Making beats: the art of sample-based hip hop
Schloss, Joseph Glenn
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Since its birth two decades ago in New York's African-American and Latino communities, hip-hop music (also known as "rap") has become the most popular musical genre in the United States. Structurally, hip-hop blends two relatively discrete endeavors: rhythmic poetry ("rapping"), and musical accompaniments in which brief segments of found sound (or "samples") are arranged into larger musical collages (known as "beats"). While much has been written about rapping, the "beats"---and the tightly knit community that produces them---have often been overlooked. Based on extensive ethnographic fieldwork, Making Beats explores the ways in which the non-vocal elements of recorded hip-hop are conceived by producers, and how these conceptualizations are informed by a variety of social, practical, and artistic concerns.After a brief historical overview of the development of hip-hop music in general and sampling in particular, I proceed to the social and aesthetic issues that concern hip-hop producers. These issues include why a musician would choose to use digital sampling rather than live instrumentation, the social significance of collecting rare records to sample, and the so-called "producer's ethics" which monitor the ways in which sampling may be used. Finally, I address the actual process of creating sample-based music, including the aesthetic that drives it, how technology facilitates the continued existence of this aesthetic, how legal and moral issues are resolved, and the practical steps that must be taken to produce a finished product.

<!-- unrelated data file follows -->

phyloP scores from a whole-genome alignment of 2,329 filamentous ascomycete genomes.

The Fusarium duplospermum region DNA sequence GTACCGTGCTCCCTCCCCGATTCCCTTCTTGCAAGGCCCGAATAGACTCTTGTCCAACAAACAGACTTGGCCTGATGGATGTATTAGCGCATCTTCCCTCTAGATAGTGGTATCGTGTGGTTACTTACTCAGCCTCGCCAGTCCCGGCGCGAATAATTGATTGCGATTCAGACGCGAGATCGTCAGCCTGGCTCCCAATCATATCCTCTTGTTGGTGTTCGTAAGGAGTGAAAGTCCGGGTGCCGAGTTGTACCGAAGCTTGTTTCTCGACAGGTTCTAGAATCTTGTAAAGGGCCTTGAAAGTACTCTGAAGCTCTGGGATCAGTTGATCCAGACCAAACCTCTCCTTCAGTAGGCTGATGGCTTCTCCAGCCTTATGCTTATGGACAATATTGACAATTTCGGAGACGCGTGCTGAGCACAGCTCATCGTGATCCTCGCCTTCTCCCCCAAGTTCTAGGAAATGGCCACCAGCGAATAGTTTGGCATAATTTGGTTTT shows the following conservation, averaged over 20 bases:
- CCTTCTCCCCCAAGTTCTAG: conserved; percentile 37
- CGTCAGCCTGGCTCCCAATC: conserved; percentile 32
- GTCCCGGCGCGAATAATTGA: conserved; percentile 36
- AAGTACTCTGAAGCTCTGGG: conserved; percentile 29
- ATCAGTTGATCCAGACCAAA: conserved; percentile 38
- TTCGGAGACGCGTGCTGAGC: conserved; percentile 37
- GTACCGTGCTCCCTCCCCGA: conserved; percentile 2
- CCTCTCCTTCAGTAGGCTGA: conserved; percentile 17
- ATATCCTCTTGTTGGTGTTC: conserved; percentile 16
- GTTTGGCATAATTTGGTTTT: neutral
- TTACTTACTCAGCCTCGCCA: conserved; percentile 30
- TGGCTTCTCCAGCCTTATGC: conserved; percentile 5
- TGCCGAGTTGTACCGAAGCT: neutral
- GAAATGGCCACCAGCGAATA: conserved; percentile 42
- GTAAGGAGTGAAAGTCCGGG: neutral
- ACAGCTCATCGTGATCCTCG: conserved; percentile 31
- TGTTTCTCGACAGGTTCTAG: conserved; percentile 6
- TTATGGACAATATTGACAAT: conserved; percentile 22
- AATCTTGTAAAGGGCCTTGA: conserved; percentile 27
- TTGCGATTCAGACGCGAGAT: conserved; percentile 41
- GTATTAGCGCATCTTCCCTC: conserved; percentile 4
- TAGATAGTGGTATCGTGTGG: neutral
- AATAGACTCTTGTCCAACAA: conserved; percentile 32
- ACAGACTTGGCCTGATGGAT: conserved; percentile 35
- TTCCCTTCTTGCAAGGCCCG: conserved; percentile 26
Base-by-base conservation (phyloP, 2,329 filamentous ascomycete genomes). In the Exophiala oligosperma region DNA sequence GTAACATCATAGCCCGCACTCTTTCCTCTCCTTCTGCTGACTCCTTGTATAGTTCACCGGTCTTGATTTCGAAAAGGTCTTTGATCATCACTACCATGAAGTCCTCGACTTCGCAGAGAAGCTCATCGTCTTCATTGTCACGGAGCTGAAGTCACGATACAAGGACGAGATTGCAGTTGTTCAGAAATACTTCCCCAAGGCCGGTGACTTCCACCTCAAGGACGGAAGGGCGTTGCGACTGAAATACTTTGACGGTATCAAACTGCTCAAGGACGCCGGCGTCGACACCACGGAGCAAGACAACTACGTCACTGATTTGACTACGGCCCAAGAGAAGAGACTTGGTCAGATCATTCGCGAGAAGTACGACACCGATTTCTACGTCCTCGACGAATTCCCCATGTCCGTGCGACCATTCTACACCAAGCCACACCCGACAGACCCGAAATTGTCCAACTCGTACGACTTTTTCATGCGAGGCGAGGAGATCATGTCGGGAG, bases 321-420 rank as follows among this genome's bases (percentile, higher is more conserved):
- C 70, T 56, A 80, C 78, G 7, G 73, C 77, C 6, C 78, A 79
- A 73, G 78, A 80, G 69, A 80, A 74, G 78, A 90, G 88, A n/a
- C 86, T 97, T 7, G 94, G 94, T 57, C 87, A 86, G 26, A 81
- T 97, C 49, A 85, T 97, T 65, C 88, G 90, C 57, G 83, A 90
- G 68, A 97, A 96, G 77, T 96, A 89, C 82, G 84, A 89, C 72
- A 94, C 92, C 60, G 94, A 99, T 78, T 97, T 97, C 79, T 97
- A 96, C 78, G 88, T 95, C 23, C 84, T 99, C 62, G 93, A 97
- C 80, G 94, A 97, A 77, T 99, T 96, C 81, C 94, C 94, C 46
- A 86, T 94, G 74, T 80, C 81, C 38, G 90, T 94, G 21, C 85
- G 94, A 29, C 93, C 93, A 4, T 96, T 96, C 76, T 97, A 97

- Ethnomusicology